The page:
Russian athletes among most tested going into Tokyo Games
TOKYO, July 22 (Reuters) - Russian athletes were among the most tested in the run-up to the Tokyo Olympics, given the country's massive doping scandals which tarnished previous Games, the International Testing Agency said on Thursday.
The ITA, set up in 2018, is in charge of the Games anti-doping programme for the first time and started out-of-competition testing when the Olympic village opened on July 13.
Russian athletes are barred from competing at the Tokyo Olympics with their flag and anthem and instead are identified as "ROC" athletes -- which stands for Russian Olympic Committee -- following a series of doping scandal that shook world sport.
"Obviously, I will not hide that Russian athletes come high in the risk assessment based on the previous years," ITA Director General Benjamin Cohen told reporters. "Testing plans are based on risk assessment. We take into account a number of factors.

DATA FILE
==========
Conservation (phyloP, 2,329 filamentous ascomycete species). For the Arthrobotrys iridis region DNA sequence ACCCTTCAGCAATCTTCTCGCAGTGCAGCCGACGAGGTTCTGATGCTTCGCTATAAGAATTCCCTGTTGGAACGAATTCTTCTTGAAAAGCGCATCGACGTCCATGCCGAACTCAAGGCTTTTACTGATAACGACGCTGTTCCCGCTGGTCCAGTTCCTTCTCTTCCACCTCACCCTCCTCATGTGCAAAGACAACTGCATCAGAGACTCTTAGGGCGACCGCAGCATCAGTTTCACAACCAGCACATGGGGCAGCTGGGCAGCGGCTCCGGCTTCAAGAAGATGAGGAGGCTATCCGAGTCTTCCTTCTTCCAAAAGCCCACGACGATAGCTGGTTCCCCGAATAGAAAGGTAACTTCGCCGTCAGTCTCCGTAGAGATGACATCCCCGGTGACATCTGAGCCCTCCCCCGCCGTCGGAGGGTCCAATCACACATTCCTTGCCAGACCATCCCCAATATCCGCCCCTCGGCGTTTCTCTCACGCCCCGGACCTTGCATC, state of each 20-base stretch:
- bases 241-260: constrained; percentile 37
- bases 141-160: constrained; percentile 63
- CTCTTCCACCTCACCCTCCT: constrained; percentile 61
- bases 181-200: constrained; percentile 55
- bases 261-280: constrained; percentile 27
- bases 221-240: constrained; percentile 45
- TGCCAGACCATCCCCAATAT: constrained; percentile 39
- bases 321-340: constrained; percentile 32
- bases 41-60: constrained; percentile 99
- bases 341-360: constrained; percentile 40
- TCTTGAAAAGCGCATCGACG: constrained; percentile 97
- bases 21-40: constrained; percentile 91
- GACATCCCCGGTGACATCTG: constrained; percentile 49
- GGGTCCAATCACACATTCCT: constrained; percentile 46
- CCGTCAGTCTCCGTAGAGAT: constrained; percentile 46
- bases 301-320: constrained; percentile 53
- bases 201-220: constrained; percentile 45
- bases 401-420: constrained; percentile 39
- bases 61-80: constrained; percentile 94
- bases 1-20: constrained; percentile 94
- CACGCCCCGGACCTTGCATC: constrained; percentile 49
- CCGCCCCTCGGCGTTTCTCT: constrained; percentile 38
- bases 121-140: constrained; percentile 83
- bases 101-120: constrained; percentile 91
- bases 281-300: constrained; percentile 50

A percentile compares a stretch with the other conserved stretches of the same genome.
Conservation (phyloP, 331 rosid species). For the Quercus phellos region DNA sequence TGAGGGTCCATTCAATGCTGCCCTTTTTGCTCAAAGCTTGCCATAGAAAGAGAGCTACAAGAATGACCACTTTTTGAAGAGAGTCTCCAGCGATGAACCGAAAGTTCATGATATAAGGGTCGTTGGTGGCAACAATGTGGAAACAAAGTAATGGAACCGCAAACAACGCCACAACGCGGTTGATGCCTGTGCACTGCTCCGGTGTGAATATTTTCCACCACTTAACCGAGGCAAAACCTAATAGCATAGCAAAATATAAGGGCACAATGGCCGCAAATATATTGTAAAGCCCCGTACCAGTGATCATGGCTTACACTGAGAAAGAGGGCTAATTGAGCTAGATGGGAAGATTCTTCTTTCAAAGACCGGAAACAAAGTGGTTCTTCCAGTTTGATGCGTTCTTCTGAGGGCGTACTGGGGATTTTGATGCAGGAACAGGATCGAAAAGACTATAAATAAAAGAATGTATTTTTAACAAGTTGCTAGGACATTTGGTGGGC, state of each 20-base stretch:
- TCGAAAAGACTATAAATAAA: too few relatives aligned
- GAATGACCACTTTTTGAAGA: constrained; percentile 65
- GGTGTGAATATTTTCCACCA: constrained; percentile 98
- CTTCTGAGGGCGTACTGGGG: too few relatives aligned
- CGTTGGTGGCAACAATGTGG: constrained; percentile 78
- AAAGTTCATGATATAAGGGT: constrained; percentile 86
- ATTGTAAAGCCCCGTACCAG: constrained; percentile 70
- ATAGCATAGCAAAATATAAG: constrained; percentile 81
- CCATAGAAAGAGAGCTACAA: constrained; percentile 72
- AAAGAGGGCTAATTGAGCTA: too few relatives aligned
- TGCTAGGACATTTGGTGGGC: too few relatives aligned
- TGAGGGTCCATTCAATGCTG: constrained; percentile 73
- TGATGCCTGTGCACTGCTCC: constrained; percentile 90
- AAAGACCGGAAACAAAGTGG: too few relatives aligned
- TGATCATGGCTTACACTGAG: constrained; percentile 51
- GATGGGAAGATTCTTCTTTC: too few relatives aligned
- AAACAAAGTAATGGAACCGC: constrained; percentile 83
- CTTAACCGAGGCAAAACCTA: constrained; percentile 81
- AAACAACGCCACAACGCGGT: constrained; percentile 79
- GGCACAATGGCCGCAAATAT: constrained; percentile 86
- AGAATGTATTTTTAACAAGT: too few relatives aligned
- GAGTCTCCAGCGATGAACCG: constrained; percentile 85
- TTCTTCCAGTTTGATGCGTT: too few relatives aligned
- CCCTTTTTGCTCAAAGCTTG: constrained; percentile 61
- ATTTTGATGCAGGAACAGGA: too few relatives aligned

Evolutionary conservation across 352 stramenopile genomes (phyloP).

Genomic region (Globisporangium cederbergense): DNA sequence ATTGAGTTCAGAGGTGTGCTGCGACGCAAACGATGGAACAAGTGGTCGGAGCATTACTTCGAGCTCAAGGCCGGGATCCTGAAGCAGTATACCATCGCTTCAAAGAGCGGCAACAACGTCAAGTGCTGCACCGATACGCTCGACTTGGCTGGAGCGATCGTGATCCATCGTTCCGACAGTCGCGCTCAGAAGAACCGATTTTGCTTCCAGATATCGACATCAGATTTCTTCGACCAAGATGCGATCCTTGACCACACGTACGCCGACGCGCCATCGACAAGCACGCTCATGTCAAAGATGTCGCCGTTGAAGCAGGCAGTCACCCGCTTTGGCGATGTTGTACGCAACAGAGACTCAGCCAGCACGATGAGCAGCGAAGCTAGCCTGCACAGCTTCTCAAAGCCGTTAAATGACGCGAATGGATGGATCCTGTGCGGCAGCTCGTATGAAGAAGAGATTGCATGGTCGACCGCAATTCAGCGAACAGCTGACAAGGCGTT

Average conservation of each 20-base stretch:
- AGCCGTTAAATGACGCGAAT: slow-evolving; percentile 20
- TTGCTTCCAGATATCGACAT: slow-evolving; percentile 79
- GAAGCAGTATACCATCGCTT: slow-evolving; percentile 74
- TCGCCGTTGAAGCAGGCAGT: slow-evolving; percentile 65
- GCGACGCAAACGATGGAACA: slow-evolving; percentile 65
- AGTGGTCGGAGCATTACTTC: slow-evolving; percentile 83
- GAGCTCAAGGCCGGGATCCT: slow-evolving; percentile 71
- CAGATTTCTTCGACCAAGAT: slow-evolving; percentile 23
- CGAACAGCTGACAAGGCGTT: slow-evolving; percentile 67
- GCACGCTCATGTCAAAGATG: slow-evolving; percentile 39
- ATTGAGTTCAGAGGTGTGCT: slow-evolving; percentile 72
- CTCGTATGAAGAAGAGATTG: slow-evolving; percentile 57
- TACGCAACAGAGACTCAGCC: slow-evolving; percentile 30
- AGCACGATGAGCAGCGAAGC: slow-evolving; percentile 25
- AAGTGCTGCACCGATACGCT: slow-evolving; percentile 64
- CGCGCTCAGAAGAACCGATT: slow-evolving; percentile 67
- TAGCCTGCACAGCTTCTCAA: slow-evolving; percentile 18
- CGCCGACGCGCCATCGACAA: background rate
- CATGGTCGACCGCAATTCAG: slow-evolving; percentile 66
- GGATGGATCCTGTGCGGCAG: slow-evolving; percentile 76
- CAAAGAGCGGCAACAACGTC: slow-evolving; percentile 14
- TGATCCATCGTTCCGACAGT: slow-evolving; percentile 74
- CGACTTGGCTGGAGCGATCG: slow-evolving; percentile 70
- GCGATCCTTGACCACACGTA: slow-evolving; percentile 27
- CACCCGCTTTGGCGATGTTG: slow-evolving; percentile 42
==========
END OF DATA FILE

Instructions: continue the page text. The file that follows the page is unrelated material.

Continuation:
"This is a very methodical exercise. That allows us to determine the risks in a given sport and a given country."
Many Russian athletes were sidelined from the past two Olympics, and the country's flag was banned at the 2018 Pyeongchang Winter Games as punishment for state-sponsored doping at the 2014 Sochi Games.
Russia has acknowledged shortcomings in its implementation of anti-doping policies, but it denies running a state-sponsored doping programme.
"Risk assessment is also based on sports disciplines," Cohen said. "Sometimes they (Russian athletes) are tested more or less based on risk assessment. We have tested the number three delegation (Russia) over the year through our different federation programmes.
"We are confident that they are tested a lot more sometimes than other countries," Cohen added, adding that the top three most tested nations were the United States, China and Russia.
The ITA plans to collect a total of 5,000 samples during the Games, of which 1,500 were out-of-competition and 3,500 in-competition. Some 11,000 athletes will be competing at the Games which start on Friday.
"We are doing our very best to catch the cheats. That's our role at the ITA: to protect the athletes and the integrity of the competitions," Cohen said.
He also confirmed the ITA had started re-testing samples from the Sochi Olympics as part of a regular process to check samples with newer methods not available at the time.
Re-tests of the Beijing 2008 and the London 2012 Games led to dozens of medals being re-distributed due to a number of positive results.
"We all want to turn a page and start a new era for anti-doping," Cohen said.
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